Copyright © 2017 Mat Callahan and Jim Rogers.
Excerpted by permission of Zed Books Ltd.
All rights reserved. No part of this excerpt may be reproduced or reprinted without permission in writing from the publisher.
Excerpts are provided by Dial-A-Book Inc. solely for the personal use of visitors to this web site.
Table of Contents
- 1. Why Intellectual Property? Why Now? - Mat Callahan and Jim Rogers
- 2. Running Through the Jungle: My Introduction to Intellectual Property - Mat Callahan
- Part I: Historical Context and Conceptual Frameworks
- 3. Intellectual Property Rights and their Diffusion around the World: Towards a Global History - Colin Darch
- 4. The Political Economy of Intellectual Property - Michael Perelman
- 5. I Am Because I Own vs. I Am Because We Are - Mat Callahan
- Part II: Terrains of Conflict and Terms of Engagement
- 6. Owning up to Owning Traditional Knowledge of Medicinal Plants - Josef A. Brinckmann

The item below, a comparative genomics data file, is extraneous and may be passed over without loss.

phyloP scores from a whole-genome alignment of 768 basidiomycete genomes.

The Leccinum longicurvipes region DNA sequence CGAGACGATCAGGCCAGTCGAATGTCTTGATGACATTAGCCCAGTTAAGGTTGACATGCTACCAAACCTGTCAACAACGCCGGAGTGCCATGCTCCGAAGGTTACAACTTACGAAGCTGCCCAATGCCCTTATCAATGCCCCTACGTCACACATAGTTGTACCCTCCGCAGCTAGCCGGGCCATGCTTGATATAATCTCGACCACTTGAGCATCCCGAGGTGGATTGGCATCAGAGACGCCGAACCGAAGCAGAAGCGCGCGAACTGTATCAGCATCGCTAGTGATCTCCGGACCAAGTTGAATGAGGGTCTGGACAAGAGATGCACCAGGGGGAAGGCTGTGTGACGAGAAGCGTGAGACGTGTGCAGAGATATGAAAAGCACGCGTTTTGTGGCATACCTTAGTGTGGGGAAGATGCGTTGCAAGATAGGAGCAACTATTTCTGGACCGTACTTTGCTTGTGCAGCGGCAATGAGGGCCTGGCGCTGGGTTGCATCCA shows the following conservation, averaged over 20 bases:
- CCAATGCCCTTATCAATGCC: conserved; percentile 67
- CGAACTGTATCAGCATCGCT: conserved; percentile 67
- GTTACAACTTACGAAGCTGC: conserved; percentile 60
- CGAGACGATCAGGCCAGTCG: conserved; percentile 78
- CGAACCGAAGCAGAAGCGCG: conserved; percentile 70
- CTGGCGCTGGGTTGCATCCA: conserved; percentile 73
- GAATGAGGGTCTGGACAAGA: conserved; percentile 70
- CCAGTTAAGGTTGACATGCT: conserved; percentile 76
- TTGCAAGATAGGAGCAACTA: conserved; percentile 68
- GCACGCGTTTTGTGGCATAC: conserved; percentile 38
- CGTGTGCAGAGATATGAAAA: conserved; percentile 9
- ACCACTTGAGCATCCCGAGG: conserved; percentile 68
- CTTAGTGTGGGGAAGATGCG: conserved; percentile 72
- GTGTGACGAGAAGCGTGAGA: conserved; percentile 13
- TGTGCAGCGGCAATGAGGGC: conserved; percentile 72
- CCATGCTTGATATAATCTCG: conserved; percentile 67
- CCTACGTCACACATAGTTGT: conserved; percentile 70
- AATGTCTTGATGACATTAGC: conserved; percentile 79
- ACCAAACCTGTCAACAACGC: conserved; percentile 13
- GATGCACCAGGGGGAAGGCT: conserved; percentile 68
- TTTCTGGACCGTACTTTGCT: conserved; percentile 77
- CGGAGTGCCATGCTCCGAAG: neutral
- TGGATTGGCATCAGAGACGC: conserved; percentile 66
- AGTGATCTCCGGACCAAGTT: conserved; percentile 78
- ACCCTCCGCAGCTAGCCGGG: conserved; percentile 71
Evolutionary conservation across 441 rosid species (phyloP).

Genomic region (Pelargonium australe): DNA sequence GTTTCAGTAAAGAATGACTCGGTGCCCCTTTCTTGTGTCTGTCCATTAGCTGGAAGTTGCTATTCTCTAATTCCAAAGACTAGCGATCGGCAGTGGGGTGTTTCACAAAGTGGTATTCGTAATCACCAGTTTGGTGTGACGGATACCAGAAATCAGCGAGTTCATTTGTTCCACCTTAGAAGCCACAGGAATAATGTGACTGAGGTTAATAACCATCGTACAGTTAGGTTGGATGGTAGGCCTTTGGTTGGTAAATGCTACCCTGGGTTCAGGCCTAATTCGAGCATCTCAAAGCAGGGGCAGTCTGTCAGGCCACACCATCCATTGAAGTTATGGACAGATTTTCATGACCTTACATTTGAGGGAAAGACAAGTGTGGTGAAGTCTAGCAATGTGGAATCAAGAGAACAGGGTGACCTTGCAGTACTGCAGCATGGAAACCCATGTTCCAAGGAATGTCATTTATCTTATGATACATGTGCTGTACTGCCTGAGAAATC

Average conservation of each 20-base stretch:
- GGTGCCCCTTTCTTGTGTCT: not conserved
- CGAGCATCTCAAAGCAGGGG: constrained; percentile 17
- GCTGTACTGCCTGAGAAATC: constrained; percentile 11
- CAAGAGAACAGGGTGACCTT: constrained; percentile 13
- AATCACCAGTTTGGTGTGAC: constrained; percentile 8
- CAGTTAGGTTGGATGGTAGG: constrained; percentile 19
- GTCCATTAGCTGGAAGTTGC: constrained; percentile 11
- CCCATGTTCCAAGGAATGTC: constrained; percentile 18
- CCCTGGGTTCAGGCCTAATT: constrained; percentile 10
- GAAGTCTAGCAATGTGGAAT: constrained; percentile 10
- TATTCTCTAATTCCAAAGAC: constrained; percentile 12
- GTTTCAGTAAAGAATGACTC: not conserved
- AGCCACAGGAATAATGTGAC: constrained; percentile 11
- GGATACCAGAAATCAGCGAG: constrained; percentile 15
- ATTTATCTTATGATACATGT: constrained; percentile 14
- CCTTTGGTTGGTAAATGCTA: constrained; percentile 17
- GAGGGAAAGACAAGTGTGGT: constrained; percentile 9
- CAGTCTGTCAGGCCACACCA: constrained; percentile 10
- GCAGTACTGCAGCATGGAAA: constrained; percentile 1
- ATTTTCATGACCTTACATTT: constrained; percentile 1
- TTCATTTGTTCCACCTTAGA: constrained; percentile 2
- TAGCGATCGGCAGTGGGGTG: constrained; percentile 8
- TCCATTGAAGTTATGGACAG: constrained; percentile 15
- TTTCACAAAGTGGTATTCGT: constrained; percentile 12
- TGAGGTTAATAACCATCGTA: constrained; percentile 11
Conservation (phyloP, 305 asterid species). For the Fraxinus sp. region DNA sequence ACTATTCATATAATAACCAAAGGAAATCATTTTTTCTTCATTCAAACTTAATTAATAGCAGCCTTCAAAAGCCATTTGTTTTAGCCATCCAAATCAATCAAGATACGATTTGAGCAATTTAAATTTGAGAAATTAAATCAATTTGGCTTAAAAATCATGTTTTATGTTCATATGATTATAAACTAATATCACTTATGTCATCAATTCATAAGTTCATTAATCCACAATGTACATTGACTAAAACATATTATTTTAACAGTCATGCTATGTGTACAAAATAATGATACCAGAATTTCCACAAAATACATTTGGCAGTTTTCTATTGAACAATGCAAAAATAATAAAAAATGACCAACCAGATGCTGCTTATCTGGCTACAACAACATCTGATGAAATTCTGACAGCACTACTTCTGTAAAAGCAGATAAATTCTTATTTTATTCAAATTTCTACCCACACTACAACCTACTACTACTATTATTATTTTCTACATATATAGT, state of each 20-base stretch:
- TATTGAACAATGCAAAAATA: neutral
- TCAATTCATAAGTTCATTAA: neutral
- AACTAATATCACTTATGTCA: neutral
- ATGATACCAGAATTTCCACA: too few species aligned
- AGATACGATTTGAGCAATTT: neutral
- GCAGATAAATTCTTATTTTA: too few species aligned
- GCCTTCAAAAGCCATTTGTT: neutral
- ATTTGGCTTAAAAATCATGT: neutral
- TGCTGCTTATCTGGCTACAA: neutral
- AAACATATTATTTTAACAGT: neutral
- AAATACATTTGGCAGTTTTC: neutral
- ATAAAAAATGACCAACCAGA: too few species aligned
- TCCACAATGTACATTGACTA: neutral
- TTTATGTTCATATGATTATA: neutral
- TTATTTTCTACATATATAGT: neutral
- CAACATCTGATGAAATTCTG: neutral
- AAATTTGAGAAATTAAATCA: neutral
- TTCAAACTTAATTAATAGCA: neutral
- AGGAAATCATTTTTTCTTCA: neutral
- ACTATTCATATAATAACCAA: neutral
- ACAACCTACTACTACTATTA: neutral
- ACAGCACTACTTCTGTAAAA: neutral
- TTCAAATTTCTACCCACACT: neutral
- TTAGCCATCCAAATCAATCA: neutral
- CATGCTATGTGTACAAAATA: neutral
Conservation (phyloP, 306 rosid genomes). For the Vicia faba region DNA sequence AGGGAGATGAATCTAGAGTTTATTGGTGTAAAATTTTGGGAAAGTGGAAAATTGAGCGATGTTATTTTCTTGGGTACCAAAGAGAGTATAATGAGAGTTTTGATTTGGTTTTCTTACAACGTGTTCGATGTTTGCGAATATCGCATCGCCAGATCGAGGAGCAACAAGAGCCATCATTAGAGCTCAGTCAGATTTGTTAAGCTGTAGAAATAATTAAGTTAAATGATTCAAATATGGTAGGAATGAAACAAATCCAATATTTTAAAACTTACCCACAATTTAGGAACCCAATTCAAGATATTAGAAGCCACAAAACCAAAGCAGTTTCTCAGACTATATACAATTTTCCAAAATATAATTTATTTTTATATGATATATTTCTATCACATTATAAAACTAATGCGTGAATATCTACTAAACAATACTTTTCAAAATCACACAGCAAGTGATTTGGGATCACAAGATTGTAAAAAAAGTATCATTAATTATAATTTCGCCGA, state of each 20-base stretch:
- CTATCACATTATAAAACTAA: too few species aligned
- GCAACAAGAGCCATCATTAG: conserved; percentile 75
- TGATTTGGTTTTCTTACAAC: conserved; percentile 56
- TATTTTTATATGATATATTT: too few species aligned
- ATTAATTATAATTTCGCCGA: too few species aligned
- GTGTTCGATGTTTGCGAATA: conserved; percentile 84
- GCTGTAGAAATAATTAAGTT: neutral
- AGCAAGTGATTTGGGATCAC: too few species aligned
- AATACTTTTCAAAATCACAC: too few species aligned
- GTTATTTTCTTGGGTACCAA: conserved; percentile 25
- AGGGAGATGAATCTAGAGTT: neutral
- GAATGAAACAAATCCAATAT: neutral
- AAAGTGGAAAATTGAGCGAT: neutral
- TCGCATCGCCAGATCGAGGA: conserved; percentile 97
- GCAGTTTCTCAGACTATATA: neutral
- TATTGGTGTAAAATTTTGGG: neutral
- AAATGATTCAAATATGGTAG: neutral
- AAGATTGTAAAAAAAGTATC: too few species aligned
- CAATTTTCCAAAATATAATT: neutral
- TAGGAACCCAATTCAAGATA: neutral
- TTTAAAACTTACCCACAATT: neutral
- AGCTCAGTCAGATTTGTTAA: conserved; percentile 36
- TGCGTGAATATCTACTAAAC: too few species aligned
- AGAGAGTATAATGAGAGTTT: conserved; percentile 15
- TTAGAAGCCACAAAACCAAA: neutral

- 7. Using Human Rights to Move Beyond Reformism to Radicalism: A2K for Schools, Libraries and Archives - Caroline B. Ncube
- 8. Meet the New Boss, Same as the Old Boss: Copyright and Continuity in the Contemporary Music Economy - Jim Rogers
- 9. Free Software and Open Source Movements from Digital Rebellion to Aaron Swartz: Responses to Government and Corporate Attempts at Suppression and Enclosure - Paul McKimmy (with a coda by Bob Jolliffe)
- Part III: Law, Policy and Jurisdiction
- 10. Rethinking the World Intellectual Property Organization - Deborah J. Halbert
- 11. What is Intellectual Property? - Blayne Haggart
- 12. Piracy, States and the Legitimation of Authority - Mat Callahan
- 13. Summary and Concluding Remarks - Mat Callahan and Jim Rogers